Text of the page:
What causes the magnetic anomaly in New Mexico? Scientists have found an explanation

Meteoroids enter the Earth’s atmosphere at speeds of up to 72 kilometers per second, and only with its density does it begin to slow down. The meteoroid collides at high speed and rubs with air molecules, evaporating more and more of its layers. This phenomenon is called ablation, and it is thanks to it that we see the body shining brightly as it passes through the atmosphere in the sky.

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The dense atmosphere tends to destroy the space object already in the air, so that no solid parts of it reach the earth’s surface. However, if it is large enough for at least part of it to fall, then a trace usually remains at the point of impact: an impact crater, crushed conical rock formations, or other signs that the meteorite has hit the ground here and not elsewhere.

It is an intensive geological process, accompanied by high temperatures, pressures and particle velocities that interact with each other. And one of its manifestations is also the formation of plasma, a type of gas in which atoms decompose into electrons and ions.

Plasma is key

“The impact takes place at tremendous speed. When a body comes into contact with the earth at this speed, its kinetic energy changes into heat, steam and plasma,” he says. Science Alert geolog Gunther Kletetschka z University of Alaska Fairbanks.

His team found that this plasma did something special with the normal magnetism of the rocks – in the area of ​​impact of the body, the magnetism was about ten times smaller than what the magnetization values ​​would be measured normally.

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Natural magnetism, usually in very small amounts, can be observed in most rocks and other sediments. It is given by small grains of magnetic metals, which during the gradual settling of the earth’s sediment leveled according to the lines of the planet’s magnetic field. After the rock solidifies, these grains remain permanently in the created orientation.

If a shock wave occurs, as in the case of a meteorite impact, then these magnetic grains will receive a good dose of energy, as a result of which they will lose their magnetism.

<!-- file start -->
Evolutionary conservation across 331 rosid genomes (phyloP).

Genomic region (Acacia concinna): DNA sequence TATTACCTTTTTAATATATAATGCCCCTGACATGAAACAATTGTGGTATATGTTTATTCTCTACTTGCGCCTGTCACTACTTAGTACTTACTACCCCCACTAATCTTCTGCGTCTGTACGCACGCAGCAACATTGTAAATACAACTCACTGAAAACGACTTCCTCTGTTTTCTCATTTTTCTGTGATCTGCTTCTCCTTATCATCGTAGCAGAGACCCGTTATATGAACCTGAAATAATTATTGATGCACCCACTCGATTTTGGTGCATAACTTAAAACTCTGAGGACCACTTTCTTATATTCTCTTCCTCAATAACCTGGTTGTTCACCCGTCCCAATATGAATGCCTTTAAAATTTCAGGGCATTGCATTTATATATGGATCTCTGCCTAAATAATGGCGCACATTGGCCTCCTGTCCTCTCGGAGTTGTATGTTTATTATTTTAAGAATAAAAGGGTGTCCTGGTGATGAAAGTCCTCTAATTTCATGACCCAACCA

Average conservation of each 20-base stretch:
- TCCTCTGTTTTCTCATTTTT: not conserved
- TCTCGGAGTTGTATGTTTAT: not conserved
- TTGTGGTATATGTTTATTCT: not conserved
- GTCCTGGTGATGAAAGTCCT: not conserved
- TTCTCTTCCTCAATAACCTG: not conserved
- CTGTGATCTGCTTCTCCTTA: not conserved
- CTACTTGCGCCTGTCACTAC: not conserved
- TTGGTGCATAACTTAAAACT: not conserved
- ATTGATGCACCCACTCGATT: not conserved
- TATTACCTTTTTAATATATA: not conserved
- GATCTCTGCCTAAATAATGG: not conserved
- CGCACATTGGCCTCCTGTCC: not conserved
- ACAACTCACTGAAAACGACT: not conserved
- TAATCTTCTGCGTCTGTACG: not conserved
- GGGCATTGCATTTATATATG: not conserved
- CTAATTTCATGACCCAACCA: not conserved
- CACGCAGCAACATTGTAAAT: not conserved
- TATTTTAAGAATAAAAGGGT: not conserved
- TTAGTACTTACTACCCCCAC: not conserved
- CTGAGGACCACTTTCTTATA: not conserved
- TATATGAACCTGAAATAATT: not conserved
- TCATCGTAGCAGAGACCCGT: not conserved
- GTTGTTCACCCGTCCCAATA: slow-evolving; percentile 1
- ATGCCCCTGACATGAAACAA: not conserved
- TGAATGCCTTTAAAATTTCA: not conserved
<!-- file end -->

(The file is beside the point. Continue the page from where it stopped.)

“The shock wave provides energy in excess of the amount of energy (one gigapascal for magnetite and 50 gigapascal for hematite) needed to block residual magnetism in individual magnetic grains,” the researchers wrote in a new study published in the professional title Scientific Reports.

Discovery by Santa Fe

The authors of this study found in a 1.2 billion-year-old impact unit near Santa Fe, New Mexico, that the rock’s magnetism never returned to its original state after a meteorite impact.

As a possible explanation, they suggest the hypothesis that the plasma created a “magnetic shield” that kept the grains in their disrupted state, in which they shuffled randomly, not by the planetary magnetic field. As a result, the magnetic intensity dropped to 0.1 percent of the rock saturation level, or about one-tenth of the natural level.


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According to scientists, the appearance of the shock wave can create a magnetic shield, allowing the magnetic grains to be kept in a so-called superparamagnetic state, in which they remain in a random orientation, which significantly reduces the overall magnetic intensity.

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“Our data not only shed light on how the impact process can reduce magnetic paleointensity, but also inspire another direction in which reduced magnetic paleointensity can be used to identify impact sites,” the researchers said.

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